(Reuters) – The Federal Reserve Bank of Boston on Wednesday named University of Michigan provost Susan Collins as its next chief, making her the first Black woman to lead a regional Fed bank.

Collins will start her job on July 1, the Boston Fed said in a statement. She would succeed longtime president Eric Rosengren, who left amid an ethics scandal over his and another Fed bank president’s personal trading during the pandemic.

Collins, who is also a professor of public policy and economics, is a well-known figure to monetary policymakers, frequently moderating at the Kansas City Fed’s annual Jackson Hole symposium.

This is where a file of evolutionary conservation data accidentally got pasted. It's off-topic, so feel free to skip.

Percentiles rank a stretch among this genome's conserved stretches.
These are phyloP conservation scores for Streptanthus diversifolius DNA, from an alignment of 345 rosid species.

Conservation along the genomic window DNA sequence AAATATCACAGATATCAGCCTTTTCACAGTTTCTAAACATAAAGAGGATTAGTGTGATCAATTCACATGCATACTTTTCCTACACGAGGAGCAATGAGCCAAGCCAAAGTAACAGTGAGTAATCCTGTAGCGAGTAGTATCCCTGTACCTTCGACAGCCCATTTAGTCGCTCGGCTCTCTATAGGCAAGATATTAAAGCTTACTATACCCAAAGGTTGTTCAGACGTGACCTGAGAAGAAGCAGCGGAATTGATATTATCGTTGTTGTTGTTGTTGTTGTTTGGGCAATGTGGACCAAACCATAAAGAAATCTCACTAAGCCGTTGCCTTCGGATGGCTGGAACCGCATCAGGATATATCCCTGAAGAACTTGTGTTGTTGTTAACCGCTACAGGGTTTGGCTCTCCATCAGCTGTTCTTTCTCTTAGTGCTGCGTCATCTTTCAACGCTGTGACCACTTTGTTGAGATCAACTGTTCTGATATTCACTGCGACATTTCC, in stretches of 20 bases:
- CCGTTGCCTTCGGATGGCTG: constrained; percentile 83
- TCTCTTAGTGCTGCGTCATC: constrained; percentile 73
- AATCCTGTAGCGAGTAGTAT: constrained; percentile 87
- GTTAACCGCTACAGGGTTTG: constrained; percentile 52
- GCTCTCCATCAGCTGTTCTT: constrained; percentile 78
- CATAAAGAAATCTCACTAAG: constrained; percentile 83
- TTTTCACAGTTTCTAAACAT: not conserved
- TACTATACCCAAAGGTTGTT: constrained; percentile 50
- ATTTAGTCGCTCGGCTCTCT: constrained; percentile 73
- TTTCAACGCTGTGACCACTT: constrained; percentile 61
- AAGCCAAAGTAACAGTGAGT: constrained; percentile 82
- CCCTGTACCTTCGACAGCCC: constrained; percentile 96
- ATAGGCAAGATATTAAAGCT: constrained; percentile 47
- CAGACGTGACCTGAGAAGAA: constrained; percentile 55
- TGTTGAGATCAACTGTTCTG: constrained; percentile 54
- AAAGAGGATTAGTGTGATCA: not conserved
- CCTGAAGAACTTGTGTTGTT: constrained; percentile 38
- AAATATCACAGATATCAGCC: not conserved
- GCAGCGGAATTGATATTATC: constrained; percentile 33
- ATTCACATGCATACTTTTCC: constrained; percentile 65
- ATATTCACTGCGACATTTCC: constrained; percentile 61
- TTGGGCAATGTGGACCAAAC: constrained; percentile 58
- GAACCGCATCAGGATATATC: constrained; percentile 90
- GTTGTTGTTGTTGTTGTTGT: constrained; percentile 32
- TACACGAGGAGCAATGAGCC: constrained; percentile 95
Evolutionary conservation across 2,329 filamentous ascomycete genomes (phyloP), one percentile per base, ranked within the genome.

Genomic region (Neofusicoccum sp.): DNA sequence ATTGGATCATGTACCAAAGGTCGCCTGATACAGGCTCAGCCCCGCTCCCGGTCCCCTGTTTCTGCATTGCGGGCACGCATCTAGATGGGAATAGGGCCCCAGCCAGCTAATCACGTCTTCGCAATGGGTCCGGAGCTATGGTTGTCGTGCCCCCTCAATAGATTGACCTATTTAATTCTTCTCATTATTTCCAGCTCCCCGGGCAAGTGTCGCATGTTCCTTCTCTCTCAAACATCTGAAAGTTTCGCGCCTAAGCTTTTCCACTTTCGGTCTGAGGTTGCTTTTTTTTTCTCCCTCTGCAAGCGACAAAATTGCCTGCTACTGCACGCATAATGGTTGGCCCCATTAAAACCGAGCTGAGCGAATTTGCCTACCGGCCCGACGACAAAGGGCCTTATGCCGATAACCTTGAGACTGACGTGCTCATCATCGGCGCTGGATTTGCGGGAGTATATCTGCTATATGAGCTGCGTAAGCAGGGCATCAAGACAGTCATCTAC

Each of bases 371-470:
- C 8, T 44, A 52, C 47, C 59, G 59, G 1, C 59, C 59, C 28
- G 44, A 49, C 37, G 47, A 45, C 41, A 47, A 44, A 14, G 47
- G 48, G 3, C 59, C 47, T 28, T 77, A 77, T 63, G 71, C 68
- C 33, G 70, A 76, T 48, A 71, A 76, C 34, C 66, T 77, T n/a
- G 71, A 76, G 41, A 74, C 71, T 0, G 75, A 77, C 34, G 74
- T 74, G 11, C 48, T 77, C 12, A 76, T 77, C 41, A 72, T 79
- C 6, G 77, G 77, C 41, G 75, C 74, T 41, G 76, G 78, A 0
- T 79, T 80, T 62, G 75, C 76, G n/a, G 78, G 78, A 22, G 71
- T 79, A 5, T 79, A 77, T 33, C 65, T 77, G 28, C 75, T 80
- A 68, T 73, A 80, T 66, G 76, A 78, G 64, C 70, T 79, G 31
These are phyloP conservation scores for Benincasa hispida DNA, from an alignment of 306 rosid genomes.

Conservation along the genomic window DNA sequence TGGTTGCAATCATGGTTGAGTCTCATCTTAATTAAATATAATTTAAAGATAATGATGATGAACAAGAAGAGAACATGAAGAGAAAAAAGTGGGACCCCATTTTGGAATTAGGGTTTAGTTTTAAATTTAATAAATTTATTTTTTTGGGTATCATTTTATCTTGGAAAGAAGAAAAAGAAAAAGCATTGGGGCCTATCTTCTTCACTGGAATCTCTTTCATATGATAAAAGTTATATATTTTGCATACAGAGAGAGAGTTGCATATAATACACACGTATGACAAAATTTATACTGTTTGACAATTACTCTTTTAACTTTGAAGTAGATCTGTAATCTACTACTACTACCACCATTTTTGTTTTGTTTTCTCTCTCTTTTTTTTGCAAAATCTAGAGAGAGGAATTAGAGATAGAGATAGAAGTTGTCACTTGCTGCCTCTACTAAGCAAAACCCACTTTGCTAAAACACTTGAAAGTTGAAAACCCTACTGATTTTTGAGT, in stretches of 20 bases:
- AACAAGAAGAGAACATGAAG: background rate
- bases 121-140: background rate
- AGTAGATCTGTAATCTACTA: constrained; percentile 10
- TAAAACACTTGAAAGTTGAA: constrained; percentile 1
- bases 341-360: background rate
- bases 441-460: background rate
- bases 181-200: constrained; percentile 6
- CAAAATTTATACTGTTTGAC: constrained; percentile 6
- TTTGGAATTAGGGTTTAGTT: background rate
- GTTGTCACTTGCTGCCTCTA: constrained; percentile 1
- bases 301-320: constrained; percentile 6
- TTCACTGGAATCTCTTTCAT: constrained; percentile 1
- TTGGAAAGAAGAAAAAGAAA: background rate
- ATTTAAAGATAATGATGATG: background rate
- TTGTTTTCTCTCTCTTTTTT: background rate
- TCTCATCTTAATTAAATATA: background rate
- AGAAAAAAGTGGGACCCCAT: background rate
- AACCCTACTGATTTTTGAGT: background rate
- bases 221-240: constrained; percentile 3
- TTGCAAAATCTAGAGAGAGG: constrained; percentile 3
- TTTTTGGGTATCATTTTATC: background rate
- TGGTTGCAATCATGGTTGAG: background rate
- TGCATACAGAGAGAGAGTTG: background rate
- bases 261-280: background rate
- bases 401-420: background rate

Her academic work includes papers on emerging markets, exchange rates and trade.

Her appointment helps bring more diversity to U.S. central policymakers, long criticized for being too white and too male

Rosengren and Dallas Fed president Robert Kaplan resigned last fall after disclosures they conducted active trading – Rosengren in real estate securities and Kaplan in stocks – as the Fed undertook an aggressive rescue effort.

Fed Chair Jerome Powell has since overhauled Fed ethics rules to bar most active trading by senior Fed officials, and asked the central bank’s inspector general to launch an investigation into the trading, a probe that is currently ongoing.

(Reporting by Ann Saphir; Editing by Andrea Ricci)